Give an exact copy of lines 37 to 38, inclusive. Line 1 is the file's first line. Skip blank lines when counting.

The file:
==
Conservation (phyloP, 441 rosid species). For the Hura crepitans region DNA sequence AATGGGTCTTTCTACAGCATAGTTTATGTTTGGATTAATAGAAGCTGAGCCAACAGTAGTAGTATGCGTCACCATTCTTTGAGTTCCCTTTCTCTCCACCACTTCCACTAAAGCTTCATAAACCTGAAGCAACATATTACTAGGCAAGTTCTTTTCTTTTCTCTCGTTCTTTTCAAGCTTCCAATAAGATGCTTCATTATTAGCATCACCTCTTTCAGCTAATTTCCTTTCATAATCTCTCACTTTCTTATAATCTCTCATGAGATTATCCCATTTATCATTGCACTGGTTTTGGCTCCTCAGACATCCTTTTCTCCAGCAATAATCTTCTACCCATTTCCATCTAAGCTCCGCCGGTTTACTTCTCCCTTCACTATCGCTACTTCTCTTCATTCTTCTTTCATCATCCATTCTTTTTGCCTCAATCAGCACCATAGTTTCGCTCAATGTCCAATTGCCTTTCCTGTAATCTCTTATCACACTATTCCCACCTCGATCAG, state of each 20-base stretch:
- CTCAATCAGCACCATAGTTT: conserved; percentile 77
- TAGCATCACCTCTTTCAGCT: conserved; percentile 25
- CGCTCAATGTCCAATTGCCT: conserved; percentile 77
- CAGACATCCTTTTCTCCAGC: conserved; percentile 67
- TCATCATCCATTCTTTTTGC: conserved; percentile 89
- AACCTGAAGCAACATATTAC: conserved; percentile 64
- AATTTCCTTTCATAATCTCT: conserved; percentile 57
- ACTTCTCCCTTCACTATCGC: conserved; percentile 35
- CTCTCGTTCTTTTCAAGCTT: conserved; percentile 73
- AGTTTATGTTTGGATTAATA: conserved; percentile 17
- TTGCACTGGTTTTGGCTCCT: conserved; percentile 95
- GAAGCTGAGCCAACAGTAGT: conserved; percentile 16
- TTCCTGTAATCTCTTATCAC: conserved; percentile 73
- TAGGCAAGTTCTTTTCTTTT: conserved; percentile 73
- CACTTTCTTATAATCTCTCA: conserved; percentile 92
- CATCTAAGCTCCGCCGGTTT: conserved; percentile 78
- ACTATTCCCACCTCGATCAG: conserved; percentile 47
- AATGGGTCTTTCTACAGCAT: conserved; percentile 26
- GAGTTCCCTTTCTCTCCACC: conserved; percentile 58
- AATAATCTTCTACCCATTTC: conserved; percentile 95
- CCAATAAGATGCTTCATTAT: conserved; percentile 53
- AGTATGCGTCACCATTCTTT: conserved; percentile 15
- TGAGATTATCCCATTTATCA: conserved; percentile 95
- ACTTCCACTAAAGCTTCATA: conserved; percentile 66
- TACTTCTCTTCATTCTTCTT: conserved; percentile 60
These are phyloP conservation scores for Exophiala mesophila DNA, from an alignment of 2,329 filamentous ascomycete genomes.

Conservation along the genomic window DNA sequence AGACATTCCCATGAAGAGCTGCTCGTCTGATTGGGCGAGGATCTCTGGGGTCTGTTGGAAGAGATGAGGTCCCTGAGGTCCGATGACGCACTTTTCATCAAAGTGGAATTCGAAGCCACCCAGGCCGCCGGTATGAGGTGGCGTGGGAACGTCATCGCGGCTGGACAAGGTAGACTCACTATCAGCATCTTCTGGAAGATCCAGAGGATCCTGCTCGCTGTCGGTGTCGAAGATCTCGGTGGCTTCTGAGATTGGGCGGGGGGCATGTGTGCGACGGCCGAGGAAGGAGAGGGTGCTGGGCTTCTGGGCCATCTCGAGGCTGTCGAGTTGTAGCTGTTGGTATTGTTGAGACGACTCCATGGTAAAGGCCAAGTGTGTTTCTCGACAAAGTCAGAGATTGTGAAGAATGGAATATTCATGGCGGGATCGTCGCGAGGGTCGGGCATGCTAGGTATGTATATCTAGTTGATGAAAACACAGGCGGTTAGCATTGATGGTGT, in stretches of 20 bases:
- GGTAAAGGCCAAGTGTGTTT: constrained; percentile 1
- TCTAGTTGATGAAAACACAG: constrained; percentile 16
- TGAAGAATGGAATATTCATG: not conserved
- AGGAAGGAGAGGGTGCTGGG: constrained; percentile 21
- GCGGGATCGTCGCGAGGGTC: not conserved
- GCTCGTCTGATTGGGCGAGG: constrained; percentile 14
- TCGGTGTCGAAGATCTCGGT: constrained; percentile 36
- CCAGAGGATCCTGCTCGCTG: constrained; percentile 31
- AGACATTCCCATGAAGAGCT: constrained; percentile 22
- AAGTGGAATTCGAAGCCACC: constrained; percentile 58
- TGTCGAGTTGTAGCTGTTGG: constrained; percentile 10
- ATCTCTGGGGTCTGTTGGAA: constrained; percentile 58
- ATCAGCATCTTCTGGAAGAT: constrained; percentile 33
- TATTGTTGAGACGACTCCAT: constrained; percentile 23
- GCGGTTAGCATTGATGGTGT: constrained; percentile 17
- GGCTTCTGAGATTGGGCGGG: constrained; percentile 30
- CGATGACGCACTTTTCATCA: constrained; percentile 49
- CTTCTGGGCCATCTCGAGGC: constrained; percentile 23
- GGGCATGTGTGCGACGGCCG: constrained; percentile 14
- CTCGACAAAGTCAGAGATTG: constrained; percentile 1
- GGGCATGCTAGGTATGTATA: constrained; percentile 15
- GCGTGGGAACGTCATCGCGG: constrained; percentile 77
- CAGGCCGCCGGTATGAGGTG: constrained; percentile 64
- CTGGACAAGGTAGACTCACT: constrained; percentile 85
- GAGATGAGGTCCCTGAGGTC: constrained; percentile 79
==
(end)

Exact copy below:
- AGACATTCCCATGAAGAGCT: constrained; percentile 22
- AAGTGGAATTCGAAGCCACC: constrained; percentile 58